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Published on June 23, 2023

Let’s Work Together and Give Birds a Chance 

By Dr. Charles Clarkson

With the alarming rate of avian decline, we all need to do more, talk more, and engage more in our communities to support bird conservation. Each of us should focus on conservation efforts that we can do in our daily lives which will have lasting impacts to our bird communities.  

As conservation organizations such as the Audubon Society of Rhode Island work hard to determine the steps that need to be taken to reverse the declining trends in the bird species found across our state, it is imperative that we pay attention to those things that can be done now, at relatively low cost and effort, to help birds. 

If you drink coffee, choose certified “bird-friendly” brands. Without this certification, coffee is generally produced by removing healthy, mature rainforest and planting sun tolerant coffee plants. This habitat loss contributes to declines in populations of both resident tropical bird species and those species that breed here in Rhode Island and overwinter in the tropics. Shade grown “bird-friendly” coffee farms maintain biodiversity by providing habitat for birds, insects, reptiles, mammals and amphibians (Williams et al. 2021). Purchase certified “bird friendly” coffee in the Audubon Nature Shop or order online at (see page 18.) Encourage others to do the same.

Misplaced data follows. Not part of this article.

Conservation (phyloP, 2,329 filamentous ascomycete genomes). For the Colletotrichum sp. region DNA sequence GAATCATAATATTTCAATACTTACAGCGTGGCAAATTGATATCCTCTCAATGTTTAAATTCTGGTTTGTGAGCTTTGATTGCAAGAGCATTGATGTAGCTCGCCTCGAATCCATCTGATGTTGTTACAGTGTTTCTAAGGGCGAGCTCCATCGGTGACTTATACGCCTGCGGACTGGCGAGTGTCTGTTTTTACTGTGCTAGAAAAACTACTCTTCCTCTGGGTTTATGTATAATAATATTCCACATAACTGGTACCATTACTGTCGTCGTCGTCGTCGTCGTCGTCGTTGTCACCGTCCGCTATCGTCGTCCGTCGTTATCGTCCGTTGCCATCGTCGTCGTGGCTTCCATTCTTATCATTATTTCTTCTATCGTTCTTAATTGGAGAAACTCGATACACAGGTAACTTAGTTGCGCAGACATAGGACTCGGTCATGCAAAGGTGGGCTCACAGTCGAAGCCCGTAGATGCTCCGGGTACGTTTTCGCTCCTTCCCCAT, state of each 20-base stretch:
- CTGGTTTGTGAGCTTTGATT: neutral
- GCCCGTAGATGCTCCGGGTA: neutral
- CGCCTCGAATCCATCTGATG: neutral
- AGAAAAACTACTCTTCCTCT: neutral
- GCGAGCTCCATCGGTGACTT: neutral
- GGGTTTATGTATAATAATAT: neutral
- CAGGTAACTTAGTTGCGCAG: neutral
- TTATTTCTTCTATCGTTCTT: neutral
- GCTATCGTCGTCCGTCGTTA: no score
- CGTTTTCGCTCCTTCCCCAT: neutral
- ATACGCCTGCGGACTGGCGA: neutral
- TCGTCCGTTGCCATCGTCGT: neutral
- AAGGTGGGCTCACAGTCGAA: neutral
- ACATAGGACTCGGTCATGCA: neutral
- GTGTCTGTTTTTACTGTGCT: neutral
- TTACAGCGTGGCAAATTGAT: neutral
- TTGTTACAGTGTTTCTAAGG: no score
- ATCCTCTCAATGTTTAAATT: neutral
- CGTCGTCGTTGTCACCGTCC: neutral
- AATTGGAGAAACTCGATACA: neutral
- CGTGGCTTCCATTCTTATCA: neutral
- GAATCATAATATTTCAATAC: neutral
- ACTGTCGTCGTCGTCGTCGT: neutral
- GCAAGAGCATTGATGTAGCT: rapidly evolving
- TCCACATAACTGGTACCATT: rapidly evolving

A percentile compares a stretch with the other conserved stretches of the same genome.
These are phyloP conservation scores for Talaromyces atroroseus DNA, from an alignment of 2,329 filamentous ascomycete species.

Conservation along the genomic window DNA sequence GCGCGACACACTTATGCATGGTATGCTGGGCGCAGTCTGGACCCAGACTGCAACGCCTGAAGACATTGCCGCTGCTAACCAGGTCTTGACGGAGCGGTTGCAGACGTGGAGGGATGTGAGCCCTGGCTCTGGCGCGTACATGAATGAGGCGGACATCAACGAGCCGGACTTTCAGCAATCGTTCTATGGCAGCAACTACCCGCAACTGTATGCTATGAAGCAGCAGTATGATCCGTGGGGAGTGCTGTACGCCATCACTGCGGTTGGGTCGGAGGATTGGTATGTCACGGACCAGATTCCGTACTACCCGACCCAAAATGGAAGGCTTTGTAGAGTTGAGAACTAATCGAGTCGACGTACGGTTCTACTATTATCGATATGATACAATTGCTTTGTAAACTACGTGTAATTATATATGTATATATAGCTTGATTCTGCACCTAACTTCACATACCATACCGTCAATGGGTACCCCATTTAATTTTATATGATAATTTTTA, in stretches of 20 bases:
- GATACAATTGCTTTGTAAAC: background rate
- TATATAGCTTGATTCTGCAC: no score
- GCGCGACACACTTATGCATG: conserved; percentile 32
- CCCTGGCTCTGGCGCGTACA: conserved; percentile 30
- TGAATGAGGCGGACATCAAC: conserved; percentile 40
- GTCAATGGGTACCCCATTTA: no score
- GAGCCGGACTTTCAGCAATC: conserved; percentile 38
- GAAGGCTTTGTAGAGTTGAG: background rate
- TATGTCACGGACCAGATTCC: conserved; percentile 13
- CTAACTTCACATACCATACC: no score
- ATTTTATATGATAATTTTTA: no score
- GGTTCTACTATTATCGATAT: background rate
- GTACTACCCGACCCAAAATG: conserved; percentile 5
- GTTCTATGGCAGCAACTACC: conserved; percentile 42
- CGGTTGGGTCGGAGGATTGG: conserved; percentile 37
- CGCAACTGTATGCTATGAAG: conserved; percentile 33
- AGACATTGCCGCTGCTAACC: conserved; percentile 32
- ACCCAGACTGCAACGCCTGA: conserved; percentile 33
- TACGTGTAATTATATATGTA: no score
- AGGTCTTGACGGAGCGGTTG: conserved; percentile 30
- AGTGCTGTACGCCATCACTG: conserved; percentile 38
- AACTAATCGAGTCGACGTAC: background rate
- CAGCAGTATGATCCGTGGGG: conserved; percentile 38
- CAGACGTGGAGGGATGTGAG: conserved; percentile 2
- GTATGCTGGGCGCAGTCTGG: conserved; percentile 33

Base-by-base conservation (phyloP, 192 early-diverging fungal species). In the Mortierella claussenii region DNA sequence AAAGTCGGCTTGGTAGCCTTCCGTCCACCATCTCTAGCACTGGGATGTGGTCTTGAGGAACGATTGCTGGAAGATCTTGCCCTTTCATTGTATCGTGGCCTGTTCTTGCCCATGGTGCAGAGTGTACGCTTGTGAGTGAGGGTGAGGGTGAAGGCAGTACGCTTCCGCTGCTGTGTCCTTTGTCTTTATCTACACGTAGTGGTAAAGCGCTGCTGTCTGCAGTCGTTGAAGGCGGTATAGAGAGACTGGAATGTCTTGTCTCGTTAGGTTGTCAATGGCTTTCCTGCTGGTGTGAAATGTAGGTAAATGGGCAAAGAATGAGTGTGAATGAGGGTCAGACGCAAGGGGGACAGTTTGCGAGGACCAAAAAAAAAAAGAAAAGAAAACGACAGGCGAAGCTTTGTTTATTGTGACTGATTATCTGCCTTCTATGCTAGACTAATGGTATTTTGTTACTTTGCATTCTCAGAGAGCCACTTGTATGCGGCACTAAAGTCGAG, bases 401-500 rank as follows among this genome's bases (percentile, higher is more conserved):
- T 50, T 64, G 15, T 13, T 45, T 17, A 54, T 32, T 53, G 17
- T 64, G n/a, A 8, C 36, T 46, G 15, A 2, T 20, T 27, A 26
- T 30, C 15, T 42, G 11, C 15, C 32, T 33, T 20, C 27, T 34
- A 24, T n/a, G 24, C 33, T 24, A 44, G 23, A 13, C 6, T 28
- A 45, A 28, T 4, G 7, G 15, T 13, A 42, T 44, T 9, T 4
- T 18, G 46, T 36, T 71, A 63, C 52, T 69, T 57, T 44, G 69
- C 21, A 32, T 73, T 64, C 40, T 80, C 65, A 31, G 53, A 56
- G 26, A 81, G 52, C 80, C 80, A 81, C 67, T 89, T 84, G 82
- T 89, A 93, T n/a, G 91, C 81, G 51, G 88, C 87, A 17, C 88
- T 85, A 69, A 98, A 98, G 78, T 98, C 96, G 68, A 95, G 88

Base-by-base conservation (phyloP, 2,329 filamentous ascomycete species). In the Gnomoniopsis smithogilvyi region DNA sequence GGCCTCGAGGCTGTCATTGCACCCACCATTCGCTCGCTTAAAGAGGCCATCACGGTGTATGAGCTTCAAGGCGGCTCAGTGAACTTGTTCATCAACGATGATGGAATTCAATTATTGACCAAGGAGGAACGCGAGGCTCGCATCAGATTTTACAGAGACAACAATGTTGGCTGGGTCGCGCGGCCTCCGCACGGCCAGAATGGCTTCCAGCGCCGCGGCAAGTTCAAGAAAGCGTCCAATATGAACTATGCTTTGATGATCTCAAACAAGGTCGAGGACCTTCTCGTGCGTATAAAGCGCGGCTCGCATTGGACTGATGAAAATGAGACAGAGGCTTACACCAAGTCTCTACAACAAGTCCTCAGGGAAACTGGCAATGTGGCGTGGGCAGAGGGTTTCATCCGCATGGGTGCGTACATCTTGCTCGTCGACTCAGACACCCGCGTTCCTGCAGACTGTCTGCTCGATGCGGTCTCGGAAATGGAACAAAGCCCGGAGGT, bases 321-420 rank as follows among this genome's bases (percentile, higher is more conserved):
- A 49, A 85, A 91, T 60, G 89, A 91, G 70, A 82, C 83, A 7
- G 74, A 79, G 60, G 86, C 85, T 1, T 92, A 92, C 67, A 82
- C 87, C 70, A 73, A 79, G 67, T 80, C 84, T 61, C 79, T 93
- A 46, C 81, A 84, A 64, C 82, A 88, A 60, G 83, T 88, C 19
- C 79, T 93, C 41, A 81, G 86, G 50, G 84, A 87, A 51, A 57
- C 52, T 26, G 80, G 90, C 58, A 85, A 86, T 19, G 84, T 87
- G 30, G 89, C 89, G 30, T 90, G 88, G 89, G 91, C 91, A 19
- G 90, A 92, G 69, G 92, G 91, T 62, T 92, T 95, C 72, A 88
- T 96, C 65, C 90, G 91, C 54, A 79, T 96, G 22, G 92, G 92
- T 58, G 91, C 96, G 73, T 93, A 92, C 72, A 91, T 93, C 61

Cats (both domestic and feral) kill between 1 – 4 billion birds each year in the United States alone, have caused the extinction of 33 bird species on a global scale and kill over 1 million seabirds each year on oceanic islands. And the direct mortality is only part of the problem. As more cats invade habitats around the globe (and cat populations are increasing), more bird communities are having to alter behavior in the presence of a new predator threat. This can have profound population-level effects as it impacts adult and juvenile survival and clutch size. Keep your cats indoors and encourage your neighbors to do the same. 

Knowledge is power and it is possible to have a measurable impact by changing your consumption habits and instituting small changes around your home. You can directly impact the state of our world’s birds. If we all row this boat in the same direction, we will get to a better place. 

Dr. Charles Clarkson is the Director of Avian Research at the Audubon Society of Rhode Island. 

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